Aug. 10 (Bloomberg) -- About 1.5 million people in Syria have been forced to flee their homes because of the conflict raging between government forces and rebels fighting to topple President Bashar al-Assad, said Chaloka Beyani, a United Nations human-rights official.
The number of displaced persons in Syria and refugees fleeing to neighboring countries has grown as the fighting has escalated, with the government using artillery, aircraft and tanks to attack rebels in places such as Aleppo, the nation’s largest city. At least 142 people were killed yesterday, including 33 in Aleppo and 40 in the Damascus area, the Local Coordination Committees, an activist group, said on its website.
“The intense fighting and use of heavy weaponry in densely populated areas are a major concern,” Beyani, the UN’s special rapporteur on the human rights of internally displaced persons, said yesterday in an e-mailed statement from Geneva.
In Tehran, a 27-nation conference on Syria convened by Iran endorsed that nation’s call for a three-month cease-fire to begin with Eid al-Fitr, the end of Ramadan, which falls around Aug. 19.
The final communique called for discussing “political solutions based on national dialogue,” while also warning of the “dangerous impacts” if other nations continue to arm the Syrian opposition. Participants in the conference included Russia and China, which have blocked UN Security Council actions against Syria, as well as Algeria, Belarus, Cuba, India, Iraq, Nicaragua, Oman, Pakistan, Venezuela and Zimbabwe.
Iranian Foreign Minister Ali Akbar Salehi said the Islamic Republic supports in principle the Syrian opposition demands for a multiparty political system.
“The opposition is saying that it wants the Syrian regime to leave, and this is where we disagree,” he said.
A U.S. State Department spokesman, Patrick Ventrell, dismissed Iran’s assertion that it is seeking a solution given how it has helped Assad “stage-manage this repression.”
“It’s just hard to imagine how they could be a constructive actor in facilitating a political solution to the crisis,” he told reporters in Washington.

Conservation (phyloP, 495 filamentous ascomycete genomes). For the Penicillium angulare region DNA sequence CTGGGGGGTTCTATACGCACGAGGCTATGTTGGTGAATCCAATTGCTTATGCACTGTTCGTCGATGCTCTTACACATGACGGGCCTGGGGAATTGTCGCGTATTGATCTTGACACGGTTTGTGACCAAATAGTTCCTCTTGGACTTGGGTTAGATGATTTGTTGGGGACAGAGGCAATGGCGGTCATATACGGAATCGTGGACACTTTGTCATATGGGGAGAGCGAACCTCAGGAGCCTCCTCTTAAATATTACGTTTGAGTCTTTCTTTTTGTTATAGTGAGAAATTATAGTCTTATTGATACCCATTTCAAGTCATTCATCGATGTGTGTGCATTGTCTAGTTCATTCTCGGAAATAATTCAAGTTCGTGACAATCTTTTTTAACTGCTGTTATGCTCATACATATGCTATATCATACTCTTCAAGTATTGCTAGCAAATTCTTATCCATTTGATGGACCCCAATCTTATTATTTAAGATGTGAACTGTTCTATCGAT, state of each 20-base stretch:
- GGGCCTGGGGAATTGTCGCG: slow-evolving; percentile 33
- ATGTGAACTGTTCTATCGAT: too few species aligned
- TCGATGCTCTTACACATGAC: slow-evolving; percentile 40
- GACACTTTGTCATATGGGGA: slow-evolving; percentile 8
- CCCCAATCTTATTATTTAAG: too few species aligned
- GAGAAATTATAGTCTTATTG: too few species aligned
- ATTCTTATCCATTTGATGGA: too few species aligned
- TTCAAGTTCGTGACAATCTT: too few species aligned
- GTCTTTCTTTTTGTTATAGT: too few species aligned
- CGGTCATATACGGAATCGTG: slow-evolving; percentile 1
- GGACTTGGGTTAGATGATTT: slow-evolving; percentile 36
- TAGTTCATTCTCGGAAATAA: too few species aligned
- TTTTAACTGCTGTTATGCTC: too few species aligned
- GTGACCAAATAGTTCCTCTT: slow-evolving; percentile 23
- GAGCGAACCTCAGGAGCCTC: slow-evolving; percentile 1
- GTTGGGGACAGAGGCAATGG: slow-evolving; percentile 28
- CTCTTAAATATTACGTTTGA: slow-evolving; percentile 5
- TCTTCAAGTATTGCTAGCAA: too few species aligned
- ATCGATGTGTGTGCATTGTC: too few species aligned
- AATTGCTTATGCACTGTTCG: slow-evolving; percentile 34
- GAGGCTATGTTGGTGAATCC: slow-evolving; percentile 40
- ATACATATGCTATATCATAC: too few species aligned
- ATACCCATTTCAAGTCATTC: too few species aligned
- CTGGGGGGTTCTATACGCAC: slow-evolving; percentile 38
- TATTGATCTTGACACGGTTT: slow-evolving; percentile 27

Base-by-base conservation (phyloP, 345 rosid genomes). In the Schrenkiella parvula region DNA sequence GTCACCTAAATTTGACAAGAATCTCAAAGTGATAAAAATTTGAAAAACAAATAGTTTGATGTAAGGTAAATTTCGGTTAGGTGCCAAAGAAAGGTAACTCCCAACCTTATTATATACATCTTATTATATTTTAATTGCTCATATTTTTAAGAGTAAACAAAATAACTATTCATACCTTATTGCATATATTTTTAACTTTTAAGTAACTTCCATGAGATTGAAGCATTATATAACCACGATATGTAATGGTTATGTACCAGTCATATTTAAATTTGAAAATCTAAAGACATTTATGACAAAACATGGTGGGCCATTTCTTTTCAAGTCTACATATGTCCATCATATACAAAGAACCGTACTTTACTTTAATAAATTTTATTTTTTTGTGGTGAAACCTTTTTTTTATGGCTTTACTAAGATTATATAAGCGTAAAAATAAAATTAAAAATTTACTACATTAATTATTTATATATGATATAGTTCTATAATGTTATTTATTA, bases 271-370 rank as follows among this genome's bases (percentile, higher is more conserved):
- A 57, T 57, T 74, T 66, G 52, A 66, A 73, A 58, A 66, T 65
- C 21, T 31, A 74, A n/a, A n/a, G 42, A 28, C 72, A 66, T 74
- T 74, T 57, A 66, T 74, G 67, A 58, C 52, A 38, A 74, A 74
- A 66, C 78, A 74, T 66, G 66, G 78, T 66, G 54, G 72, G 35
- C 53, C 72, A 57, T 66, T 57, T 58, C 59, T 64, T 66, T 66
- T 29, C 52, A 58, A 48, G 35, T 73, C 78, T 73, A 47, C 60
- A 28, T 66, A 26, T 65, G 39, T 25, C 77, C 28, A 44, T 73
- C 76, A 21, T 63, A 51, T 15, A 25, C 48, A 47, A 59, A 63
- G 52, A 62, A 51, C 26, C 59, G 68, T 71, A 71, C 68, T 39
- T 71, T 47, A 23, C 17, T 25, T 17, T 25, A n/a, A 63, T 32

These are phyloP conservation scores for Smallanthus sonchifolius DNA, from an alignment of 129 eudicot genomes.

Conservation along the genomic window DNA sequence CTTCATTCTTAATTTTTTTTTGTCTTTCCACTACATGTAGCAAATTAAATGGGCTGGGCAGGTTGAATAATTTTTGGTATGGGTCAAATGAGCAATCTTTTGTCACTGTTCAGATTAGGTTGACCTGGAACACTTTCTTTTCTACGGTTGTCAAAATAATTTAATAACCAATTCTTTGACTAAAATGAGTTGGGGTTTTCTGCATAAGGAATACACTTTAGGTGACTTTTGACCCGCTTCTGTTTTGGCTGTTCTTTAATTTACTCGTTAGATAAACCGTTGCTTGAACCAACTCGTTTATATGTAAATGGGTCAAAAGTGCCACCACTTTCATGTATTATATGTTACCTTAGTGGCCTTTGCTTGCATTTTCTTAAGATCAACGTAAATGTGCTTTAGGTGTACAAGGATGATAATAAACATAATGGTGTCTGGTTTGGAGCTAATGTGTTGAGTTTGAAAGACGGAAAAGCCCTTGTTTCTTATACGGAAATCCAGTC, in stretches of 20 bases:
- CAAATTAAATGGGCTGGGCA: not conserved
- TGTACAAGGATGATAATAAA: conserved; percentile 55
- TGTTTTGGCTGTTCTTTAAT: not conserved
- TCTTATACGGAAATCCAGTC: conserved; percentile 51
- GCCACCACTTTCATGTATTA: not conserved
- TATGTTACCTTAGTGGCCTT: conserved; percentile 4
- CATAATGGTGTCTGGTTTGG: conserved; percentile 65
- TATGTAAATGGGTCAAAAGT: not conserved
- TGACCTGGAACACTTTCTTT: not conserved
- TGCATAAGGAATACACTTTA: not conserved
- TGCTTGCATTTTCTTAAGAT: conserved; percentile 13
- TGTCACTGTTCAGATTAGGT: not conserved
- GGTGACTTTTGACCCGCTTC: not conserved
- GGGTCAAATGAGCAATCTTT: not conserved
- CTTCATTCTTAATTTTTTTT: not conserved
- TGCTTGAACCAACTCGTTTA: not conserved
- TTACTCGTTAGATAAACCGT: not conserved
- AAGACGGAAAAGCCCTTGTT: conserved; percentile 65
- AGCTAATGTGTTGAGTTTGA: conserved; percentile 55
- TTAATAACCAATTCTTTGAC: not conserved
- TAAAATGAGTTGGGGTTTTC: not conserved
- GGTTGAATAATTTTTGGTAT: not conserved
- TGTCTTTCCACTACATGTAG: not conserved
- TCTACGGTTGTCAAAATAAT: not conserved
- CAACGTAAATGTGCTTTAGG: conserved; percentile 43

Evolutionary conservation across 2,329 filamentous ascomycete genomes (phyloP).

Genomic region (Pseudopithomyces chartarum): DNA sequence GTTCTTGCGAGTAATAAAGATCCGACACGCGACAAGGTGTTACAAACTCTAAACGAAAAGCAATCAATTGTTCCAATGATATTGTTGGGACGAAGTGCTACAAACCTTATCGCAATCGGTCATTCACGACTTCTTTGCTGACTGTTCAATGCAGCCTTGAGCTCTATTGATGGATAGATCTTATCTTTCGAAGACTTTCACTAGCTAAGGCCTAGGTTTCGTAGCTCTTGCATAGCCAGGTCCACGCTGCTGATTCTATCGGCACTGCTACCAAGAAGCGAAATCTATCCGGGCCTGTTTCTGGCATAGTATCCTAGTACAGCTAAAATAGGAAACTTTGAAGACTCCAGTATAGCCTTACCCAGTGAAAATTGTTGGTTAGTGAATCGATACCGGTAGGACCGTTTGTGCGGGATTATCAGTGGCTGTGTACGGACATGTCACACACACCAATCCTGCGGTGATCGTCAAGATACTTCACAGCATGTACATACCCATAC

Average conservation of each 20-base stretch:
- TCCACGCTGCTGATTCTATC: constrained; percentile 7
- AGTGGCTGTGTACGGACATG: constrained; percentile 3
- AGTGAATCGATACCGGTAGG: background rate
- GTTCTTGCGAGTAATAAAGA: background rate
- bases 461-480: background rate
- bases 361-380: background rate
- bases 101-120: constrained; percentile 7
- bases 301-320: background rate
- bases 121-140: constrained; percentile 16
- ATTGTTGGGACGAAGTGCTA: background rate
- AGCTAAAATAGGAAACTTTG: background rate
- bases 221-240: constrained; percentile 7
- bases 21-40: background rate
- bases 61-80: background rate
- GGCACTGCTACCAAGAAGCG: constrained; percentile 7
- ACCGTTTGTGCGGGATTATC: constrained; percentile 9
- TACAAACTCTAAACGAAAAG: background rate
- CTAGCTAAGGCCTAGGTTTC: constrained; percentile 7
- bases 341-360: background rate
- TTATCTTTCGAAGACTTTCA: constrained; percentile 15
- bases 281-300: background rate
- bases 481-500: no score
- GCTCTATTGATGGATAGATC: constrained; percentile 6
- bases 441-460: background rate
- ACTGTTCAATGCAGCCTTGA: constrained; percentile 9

The meeting was the latest effort by Iran to aid its ally and emphasize what it describes as foreign interference in Syria. It came five days before the start of an Aug. 14-15 “emergency summit” of the Organization of Islamic Cooperation called by Saudi Arabia, which backs Syria’s rebels. Iranian President Mahmoud Ahmadinejad is scheduled to attend the meeting in Mecca.
Assad appointed Wael al-Halqi as prime minister, state television reported yesterday, following this week’s defection to Jordan of Riad Hijab.
The government said a ground assault resulted in the capture of key districts in Aleppo, Syria’s most populated urban region, the state-run Syrian Arab News Agency reported.
Much of the fighting has been in and around the Salaheddin district. Al Jazeera cited rebel commanders yesterday as saying they withdrew forces from parts of Salaheddin and the Associated Press reported the rebels said they were low on ammunition.
The U.S. believes the opposition is gaining ground, Ventrell said.
“Despite this onslaught, we think the army is increasingly overstretched” and the economy is strained, he said at a briefing. “We think the rebels are getting stronger, so they may tactically retreat from neighborhoods here or there, but the broader trend line is that the opposition continues to gain strength as they hold large swaths of territory in the north.”
In New York, Susan Rice, the U.S. ambassador to the UN, said the Security Council shouldn’t extend the unarmed observer mission in Syria in its current form. The council is scheduled to consider the question on Aug. 16, three days before the mission is due to end.
“The extreme use of violence and heavy weapons by the government do not permit the UNSMIS monitors -— or any monitors at this point who are unarmed —- to do the job they were sent to do,” she said, using the acronym for the UN monitoring mission.
“That portion of UN activity is not able to function as the council had hoped when it was authorized,” Rice told reporters at the UN. “So that will not continue as far as we’re concerned. We would certainly be willing to entertain other conceptions of a UN presence. There will be a country team. There will be a humanitarian presence. Perhaps there will be recommendations that will be more political in nature that we can consider favorably.”
Rice said the U.S. is “open minded” about a successor to special envoy Kofi Annan, who resigned when his mediating effort failed to stem the bloodshed. Veteran UN troubleshooter Lakhdar Brahimi may succeed Annan, diplomats said yesterday.
The former Algerian foreign minister served as special representative and head of the UN Assistance Mission in Afghanistan from 2001 to 2004. Before that, Brahimi was the secretary-general’s special envoy for Afghanistan for two years, until October 1999.
Members of the French government clashed publicly with their predecessors after former President Nicolas Sarkozy met with a Syrian rebel leader and said in a statement that the situation in Syria “shared great similarities with the Libyan crisis,” suggesting that France and its allies should intervene militarily.
Foreign Minister Laurent Fabius told Le Parisien yesterday that he was “stunned Sarkozy would be polemic on such a serious issue” and he “expected otherwise from a former president.”